The appearance of phyloxera occurred for the first time during the ovid crisis and, ironically, the pest may have resulted from the import of vine plants to evaluate the resistance to the idea. In Portugal, filoxera first appeared in 1867 in the Douro region. The plague destroyed numerous vineyards and led to the abandonment of culture in many places, all over the country. This is how special necklaces are understood throughout this history.
Adega Regional de Colares appears in August 1931 and started with 81 partners, at a time when the first movements of agricultural associativism began. With foreign markets closed due to the Great Depression period, thousands of liters of Necklaces were stopped in the warehouses, and the affiliation in the cellar became the most viable solution to defend the genuineness of The Necklaces while having sufficient space for producers to save surpluses.
In 1941, adega Regional de Colares began to perform functions of public interest, having the exclusivity of the certification of wines in the region. With consumption increasing, particularly with the increase in the colony market, Adega met excellent results, and at the end of the 1960s production reached one million liters. This loose period prevailed until the cut in exports caused by the Overseas War, which eventually installed a new crisis. So it was during the following decades, with ups and downs until, from the mid-1990s, the Institute of Vines and Wine published the legislation on the winery and the demarcated region, thus allowing major improvements at various levels. Gradually, old equipment was replaced with more modern ones. The commitment to the creation of own brands was the most significant investments, as it facilitated a new response to the markets, although through clean productions.
Ramisco, queen caste of the region
Bernardino Cincinnato da Costa (1900), reputed agronomist and Portuguese teacher, considers it "an ink variety of the most notable in Portugal, for the pleasant taste and perfume that prints to the wines it originates", and adds: "Freshness, grace, perfume, taste, delicacy, softness, nothing missing from them, when from good tilles, to be complete wines."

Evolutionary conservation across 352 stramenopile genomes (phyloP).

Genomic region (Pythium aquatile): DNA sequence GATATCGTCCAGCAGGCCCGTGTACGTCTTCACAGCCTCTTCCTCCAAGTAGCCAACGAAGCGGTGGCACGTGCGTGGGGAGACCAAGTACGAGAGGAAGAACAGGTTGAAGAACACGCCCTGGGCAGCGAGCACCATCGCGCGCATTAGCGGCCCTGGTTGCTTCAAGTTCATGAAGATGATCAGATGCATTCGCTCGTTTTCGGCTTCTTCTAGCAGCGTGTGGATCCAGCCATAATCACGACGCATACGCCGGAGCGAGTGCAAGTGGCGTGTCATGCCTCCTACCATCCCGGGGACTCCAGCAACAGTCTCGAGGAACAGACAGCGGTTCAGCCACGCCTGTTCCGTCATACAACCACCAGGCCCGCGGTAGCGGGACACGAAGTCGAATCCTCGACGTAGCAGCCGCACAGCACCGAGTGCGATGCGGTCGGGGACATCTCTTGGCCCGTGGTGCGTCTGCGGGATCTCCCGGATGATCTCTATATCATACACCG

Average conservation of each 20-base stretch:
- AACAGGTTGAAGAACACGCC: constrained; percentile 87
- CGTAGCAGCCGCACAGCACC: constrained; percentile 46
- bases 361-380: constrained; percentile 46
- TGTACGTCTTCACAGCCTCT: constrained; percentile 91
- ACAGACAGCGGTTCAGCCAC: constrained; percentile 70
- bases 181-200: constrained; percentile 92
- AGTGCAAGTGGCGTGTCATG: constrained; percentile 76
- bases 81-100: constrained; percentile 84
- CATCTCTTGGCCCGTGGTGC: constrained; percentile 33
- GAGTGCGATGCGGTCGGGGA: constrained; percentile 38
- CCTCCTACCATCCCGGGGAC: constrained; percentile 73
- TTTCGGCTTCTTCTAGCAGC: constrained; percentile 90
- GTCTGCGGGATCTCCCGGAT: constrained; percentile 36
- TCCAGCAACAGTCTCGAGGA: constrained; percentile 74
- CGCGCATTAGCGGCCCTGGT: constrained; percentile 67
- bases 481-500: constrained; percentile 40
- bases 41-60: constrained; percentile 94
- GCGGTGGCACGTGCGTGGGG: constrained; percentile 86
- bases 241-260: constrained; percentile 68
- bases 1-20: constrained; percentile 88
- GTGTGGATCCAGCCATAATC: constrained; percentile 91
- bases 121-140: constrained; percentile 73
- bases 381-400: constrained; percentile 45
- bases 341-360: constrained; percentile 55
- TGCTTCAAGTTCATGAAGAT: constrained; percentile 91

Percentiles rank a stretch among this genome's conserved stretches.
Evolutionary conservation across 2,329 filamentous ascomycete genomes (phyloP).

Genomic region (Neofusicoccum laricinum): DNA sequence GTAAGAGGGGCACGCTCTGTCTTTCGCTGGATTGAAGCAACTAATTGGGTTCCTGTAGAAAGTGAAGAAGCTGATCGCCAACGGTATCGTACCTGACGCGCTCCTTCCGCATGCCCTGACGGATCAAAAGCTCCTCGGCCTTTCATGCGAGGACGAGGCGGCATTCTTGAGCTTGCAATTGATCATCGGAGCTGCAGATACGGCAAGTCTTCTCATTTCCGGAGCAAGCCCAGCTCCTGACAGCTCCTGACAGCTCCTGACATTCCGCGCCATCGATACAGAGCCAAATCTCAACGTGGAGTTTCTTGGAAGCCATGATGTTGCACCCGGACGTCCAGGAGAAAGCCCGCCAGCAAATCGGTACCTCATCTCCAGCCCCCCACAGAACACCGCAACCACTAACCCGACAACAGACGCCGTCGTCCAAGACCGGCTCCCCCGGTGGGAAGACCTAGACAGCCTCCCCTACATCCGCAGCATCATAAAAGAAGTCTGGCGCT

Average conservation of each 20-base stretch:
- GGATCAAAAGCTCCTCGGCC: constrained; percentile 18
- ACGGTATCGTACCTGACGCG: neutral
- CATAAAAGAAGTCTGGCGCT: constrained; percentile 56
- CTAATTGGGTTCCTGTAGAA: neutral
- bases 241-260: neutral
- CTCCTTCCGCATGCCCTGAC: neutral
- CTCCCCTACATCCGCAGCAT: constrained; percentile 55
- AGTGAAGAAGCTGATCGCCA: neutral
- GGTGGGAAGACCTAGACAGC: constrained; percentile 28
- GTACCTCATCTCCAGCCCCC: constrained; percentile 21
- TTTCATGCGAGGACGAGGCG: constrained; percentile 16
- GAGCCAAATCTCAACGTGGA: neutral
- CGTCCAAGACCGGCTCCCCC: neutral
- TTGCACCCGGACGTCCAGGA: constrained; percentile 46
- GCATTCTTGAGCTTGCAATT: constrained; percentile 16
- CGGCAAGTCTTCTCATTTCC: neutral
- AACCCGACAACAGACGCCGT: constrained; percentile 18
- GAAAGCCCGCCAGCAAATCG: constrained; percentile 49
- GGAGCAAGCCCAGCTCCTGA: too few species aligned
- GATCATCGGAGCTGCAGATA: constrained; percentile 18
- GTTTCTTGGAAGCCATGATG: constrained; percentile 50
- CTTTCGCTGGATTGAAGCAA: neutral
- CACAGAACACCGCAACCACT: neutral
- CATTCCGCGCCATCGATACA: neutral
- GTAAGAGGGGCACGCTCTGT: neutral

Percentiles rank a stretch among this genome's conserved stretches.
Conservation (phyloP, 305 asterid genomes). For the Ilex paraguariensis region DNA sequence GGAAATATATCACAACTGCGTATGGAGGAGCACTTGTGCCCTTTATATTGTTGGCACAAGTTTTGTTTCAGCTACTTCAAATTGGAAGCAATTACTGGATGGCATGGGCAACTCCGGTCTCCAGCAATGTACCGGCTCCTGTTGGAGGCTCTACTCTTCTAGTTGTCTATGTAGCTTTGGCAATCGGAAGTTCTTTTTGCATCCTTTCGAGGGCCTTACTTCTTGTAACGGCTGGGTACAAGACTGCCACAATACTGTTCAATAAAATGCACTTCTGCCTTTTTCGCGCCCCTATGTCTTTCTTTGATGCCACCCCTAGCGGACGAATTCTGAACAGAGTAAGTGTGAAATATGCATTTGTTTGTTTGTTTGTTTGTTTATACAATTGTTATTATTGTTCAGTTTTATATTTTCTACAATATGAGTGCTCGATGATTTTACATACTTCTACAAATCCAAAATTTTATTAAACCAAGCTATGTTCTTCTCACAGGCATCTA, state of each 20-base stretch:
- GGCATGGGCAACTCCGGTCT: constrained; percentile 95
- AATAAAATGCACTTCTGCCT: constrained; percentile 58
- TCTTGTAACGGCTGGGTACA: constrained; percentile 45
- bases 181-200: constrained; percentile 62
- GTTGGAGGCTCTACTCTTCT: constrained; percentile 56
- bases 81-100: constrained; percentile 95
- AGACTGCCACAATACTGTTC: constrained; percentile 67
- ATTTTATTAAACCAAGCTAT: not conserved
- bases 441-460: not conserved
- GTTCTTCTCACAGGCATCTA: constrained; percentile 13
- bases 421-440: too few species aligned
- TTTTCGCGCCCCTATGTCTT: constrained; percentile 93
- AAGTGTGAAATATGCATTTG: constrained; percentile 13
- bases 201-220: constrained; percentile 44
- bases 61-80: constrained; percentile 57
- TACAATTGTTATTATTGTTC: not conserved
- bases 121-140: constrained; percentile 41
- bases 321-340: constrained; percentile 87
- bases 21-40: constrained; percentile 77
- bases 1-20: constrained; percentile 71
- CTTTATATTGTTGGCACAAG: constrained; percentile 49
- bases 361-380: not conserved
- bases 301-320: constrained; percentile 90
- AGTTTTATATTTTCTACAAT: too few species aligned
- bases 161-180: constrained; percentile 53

Production conditions make achieving a maturation balance often difficult to achieve. In addition to some sensitivity to diseases such as mildew and odium, Ramisco plants originate grapes with normally low alcohol contents, between ten and a half to twelve percent volume, high acidity and great tanninity, which prevents their consumption with pleasure as young people, requiring a long maturation.
The stains are not normally intense, the aromas can initially remember wildberries and some resin. In the mouth are fresh wines and strong adstringência. The adulterations to which they have been subjected over time make it often the opening of an old Necklaces can be a lottery.
Adega Regional de Colares today produces wines from sandy soils (those that gave fame to the wine of the region) but also of hard, cheaper and accessible floors, but also typical of the region. It has the brands Arenae - DOC Colares (white and red), complex wines from sandy soils; Rijo-Regional Lisbon Floor (white and red), wines that hold the quality seal, from non-sandy soils; and Serra da Lua - Mesa Wine (white and red), unpretentious wines to be served at any time. In addition, the winery continues to supply wine to bottler companies that buy and sell it through its brands.
In 1995, UNESCO's recognition of Sintra as a World Heritage Site came to give new impetus to Colares wine, and the winery is the largest responsible for wine production in the region.